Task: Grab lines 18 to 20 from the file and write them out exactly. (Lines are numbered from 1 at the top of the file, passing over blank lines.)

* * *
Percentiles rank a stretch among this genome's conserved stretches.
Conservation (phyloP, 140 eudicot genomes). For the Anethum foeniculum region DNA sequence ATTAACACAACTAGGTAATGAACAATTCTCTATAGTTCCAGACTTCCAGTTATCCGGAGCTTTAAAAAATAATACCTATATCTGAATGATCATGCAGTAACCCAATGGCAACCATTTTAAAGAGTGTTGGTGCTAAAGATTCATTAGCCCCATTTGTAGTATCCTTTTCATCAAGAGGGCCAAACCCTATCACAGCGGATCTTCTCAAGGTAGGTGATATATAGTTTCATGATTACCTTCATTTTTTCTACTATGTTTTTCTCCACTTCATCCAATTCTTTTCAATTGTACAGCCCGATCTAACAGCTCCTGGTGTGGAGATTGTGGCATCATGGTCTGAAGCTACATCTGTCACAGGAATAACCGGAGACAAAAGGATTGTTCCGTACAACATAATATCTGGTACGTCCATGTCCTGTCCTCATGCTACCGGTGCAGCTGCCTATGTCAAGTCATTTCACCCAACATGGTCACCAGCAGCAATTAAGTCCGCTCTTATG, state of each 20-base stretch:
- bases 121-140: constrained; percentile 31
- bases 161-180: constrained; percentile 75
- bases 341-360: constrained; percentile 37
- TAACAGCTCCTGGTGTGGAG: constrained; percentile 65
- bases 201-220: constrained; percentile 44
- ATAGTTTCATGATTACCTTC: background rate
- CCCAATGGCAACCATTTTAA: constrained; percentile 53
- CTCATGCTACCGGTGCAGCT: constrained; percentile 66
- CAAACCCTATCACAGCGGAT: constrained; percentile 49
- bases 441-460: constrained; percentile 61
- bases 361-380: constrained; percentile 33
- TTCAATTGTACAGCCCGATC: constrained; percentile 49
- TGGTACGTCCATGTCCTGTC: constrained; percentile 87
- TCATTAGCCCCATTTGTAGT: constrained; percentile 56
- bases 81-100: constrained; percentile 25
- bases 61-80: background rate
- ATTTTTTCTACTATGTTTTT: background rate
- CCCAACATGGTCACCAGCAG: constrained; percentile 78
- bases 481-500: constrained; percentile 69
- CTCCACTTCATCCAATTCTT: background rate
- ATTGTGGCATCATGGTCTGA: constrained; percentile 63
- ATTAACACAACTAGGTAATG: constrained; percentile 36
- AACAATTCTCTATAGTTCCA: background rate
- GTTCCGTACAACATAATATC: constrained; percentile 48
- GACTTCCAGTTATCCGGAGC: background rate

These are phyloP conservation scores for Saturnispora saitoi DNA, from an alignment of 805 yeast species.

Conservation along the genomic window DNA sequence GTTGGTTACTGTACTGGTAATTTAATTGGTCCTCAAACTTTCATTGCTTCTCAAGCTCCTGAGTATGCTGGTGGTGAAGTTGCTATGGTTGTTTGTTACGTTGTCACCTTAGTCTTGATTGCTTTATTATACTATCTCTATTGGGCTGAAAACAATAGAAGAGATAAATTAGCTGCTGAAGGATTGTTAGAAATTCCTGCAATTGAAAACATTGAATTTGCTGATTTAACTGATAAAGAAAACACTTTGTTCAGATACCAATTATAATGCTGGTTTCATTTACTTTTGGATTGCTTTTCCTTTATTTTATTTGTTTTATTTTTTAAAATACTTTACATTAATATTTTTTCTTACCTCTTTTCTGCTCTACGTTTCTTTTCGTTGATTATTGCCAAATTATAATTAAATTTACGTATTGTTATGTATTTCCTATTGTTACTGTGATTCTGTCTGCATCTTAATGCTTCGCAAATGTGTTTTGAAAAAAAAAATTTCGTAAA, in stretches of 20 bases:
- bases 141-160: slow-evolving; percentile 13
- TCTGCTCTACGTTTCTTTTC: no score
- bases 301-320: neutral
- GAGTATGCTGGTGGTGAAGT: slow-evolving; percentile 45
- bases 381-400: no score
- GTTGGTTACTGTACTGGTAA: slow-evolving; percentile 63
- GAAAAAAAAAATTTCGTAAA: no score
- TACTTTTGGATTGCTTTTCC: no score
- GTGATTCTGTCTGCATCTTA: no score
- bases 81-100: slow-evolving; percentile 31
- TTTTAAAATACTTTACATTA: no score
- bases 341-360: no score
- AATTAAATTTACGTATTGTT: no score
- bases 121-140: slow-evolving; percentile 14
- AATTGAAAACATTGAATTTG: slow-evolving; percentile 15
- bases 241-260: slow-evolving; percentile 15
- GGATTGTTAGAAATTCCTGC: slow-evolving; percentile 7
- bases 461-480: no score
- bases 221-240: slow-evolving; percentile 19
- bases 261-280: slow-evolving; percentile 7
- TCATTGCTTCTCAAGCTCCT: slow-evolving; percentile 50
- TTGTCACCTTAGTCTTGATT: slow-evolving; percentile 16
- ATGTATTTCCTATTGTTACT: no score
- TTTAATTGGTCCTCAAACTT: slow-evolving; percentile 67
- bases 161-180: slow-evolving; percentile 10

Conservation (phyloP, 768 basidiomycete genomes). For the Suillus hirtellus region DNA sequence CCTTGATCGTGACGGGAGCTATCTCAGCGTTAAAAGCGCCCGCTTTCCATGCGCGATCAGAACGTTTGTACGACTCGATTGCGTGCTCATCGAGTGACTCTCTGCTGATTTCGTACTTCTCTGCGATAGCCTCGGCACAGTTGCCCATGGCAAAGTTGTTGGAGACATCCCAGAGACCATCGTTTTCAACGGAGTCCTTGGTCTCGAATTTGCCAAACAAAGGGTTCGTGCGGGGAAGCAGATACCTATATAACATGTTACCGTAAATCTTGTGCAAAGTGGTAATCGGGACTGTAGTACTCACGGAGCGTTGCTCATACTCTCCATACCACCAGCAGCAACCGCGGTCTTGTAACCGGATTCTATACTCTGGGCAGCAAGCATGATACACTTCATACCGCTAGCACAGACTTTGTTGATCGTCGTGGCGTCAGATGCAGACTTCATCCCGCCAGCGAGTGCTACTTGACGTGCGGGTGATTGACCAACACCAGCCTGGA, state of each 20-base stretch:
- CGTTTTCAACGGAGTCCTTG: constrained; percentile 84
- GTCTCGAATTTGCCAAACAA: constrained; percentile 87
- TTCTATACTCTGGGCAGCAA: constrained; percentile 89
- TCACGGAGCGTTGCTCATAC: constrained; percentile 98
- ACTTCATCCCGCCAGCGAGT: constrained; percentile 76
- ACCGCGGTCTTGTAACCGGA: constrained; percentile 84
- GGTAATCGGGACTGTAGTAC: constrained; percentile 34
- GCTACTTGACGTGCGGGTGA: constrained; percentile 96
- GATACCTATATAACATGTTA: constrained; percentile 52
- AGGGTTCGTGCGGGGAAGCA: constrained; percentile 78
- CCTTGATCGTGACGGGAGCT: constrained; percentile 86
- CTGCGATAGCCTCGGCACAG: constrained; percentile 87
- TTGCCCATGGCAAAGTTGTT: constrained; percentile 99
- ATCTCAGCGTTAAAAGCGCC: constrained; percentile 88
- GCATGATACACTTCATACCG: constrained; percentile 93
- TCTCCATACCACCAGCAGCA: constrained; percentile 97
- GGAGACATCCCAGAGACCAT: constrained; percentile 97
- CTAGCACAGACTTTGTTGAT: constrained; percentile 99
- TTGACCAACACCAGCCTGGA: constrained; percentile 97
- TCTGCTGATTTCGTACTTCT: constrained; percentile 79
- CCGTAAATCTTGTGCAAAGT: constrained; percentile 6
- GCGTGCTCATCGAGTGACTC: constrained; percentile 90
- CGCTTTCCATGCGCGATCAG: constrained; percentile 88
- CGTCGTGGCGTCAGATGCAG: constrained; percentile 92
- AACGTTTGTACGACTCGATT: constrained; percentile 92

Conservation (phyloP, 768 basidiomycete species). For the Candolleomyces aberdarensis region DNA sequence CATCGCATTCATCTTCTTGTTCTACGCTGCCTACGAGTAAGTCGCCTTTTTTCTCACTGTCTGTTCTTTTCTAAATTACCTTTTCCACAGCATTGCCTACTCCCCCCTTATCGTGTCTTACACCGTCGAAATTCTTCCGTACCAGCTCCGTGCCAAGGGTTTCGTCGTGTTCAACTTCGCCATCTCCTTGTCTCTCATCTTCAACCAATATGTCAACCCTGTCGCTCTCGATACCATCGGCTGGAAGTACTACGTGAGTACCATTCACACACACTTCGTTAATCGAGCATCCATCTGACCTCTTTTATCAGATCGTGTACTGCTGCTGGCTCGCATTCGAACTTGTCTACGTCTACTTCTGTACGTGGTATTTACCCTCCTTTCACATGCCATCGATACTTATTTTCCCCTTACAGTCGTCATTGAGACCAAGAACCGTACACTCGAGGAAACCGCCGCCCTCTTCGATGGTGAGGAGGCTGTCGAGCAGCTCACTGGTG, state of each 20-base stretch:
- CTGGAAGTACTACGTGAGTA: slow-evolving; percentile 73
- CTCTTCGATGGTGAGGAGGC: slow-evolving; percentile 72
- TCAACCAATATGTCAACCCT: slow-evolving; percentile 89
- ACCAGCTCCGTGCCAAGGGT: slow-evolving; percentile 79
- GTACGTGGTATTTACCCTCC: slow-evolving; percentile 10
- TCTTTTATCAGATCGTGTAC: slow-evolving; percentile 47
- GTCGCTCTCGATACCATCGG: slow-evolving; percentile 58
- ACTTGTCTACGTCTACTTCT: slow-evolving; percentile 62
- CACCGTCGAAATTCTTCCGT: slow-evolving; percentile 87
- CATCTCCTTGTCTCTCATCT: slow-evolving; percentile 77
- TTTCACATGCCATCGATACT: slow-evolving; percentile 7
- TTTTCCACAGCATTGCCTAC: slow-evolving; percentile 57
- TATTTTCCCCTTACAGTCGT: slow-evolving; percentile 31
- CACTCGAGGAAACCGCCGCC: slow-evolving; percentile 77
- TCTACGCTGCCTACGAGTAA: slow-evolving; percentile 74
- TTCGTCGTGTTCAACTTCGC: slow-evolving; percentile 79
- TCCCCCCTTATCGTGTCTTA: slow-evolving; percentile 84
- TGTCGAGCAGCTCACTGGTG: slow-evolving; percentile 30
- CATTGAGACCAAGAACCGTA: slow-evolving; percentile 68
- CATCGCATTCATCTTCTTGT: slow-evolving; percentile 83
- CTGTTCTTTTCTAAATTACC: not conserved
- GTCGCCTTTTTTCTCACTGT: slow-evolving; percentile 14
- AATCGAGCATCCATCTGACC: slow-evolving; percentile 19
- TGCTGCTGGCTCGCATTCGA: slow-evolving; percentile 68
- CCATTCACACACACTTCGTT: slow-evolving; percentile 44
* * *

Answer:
- bases 61-80: background rate
- ATTTTTTCTACTATGTTTTT: background rate
- CCCAACATGGTCACCAGCAG: constrained; percentile 78